They are often comedic (Mystery Train , Smoke Signals , Napoleon Dynamite ), and one of my favorites in this genre, the quirky Melvin and Howard , illustrates how, for working people, so often the only luck they have is bad luck.
The kindness of strangers infuses The Straight Story , David Lynch’s surprisingly tender road movie. Eddie Murphy is outstanding in the deeper-than-you-might-expect biopic Dolemite Is My Name , but Da’Vine Joy Randolph also shines in an exceptionally rich woman’s role.
Julie Dash’s ethereal Daughters of the Dust  defies categorization, but it can be placed here as a film affirming how culture and family—even ancestors long dead—have sustained the African American community.
RESISTANCE AND ORGANIZING
Workers get by with the help of friends and family, but to overcome oppression they must reach beyond those bonds, and so we conclude with “Resistance and Organizing” films. Pickings in this category are slim.
Norma Rae belongs here, and so does Silkwood , the biopic about the life and mysterious death of union activist Karen Silkwood, who battled to expose unsafe conditions at the plutonium plant where she worked. Meryl Streep is, as always, pitch-perfect in the title role, but Cher (yes, Cher) is touching and honest, and the rest of the cast is terrific too. My opinion may be heretical, but I’ve always preferred Silkwood, in its treatment of unions, women, and working-class life, over Norma Rae.
Two films center on organizing in the “uneventful” 1920s. Matewan , John Sayles’s beautifully shot account of class warfare in the West Virginia coal fields, is deeply sympathetic to the miners, if fairly one-dimensional in its characterizations. While it also lacks nuance, 10,000 Black Men Named George , Robert Townsend’s tribute to A. Philip Randolph, is a solid recounting of the heroic effort to create the Brotherhood of Sleeping Car Porters, the nation’s first Black union.
Those films are set in the past, but for a look at workplace activism in the (near?) future, Boots Riley’s wildly imaginative, staunchly pro-union satire Sorry to Bother You  is revolutionary in more ways than one.
I’ll finish with my two favorite films about organizing; indeed they are among my favorite films ever made about anything. The Killing Floor , directed by Bill Duke and written by Leslie Lee, both African American, details the early 20th-century effort to build interracial unionism in the Chicago stockyards.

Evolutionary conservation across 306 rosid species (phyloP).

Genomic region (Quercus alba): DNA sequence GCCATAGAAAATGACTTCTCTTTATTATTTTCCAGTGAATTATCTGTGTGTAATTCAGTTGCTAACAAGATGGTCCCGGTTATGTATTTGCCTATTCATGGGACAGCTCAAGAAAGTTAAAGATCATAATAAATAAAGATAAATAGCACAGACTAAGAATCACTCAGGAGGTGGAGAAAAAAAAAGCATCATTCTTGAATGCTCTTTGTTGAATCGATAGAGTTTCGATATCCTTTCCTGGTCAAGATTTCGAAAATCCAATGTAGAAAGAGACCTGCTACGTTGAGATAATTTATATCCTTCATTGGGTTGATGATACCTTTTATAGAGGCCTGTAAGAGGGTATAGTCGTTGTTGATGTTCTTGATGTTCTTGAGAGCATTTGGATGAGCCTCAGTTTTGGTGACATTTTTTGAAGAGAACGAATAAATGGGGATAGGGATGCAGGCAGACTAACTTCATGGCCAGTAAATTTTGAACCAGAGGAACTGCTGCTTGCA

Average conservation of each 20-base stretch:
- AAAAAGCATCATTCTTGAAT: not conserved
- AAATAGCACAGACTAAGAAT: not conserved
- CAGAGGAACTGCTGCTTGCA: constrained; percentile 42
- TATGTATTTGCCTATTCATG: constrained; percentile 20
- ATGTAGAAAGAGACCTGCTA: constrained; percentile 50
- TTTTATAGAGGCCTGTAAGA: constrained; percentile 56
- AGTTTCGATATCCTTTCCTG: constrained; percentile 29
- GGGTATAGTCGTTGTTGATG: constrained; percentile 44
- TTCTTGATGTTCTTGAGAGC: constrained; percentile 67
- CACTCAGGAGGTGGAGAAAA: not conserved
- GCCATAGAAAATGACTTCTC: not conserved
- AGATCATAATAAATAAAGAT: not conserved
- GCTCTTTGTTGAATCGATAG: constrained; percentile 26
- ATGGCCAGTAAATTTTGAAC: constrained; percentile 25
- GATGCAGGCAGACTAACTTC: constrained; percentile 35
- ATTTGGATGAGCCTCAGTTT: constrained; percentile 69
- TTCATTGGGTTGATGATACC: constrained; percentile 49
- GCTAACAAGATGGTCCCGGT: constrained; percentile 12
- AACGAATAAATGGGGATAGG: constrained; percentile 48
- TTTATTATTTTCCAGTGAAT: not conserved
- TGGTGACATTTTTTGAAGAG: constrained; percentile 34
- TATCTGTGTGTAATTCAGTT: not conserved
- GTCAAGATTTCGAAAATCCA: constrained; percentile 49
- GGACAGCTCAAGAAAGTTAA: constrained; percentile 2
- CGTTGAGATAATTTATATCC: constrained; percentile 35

No other movie so keenly demonstrates how employers sow racial and ethnic animosities for their own gain—Chicago’s 1919 race riot figures in this story—or better depicts the class-conscious dedication required of organizers who struggle against those divisions. For labor activists, all of whom face moments of defeat and despair, the last scene in The Killing Floor should prove inspiring beyond measure.
Organizers are teachers, a point made clear in the movie Nightjohn . Charles Burnett, an African American director who has garnered critical acclaim but little mainstream success, delivers a multifaceted exploration of that most cruel and exploitative of labor systems, slavery. To my mind Nightjohn provides the most sophisticated treatment on film of the many forms of slave resistance.
As a slave who makes it his mission to teach others to read, Nightjohn recognizes literacy as a source of power and liberation; a purloined newspaper that brings news of Nat Turner’s rebellion is one way that’s made clear.
Like The Killing Floor, Nightjohn is both heartbreaking (I always get teary at the end) and profoundly hopeful. Organizers rarely know how the ripples they create later build into mighty waves.
So these are some of the inspiring films that have come out since Labor Notes started inspiring activists back in 1979. Settle in and pass the popcorn!
(I haven’t included all my favorite movies on this list, and no doubt I overlooked some of yours. You can make additions in the comments, though keep in mind the criteria I used: American films made from 1979 on, and no documentaries. We look forward to hearing your suggestions!)
Toni Gilpin is a labor historian, activist, and film buff. She is the author of The Long Deep Grudge: A Story of Big Capital, Radical Labor, and Class War in the American Heartland (Haymarket Books, 2020).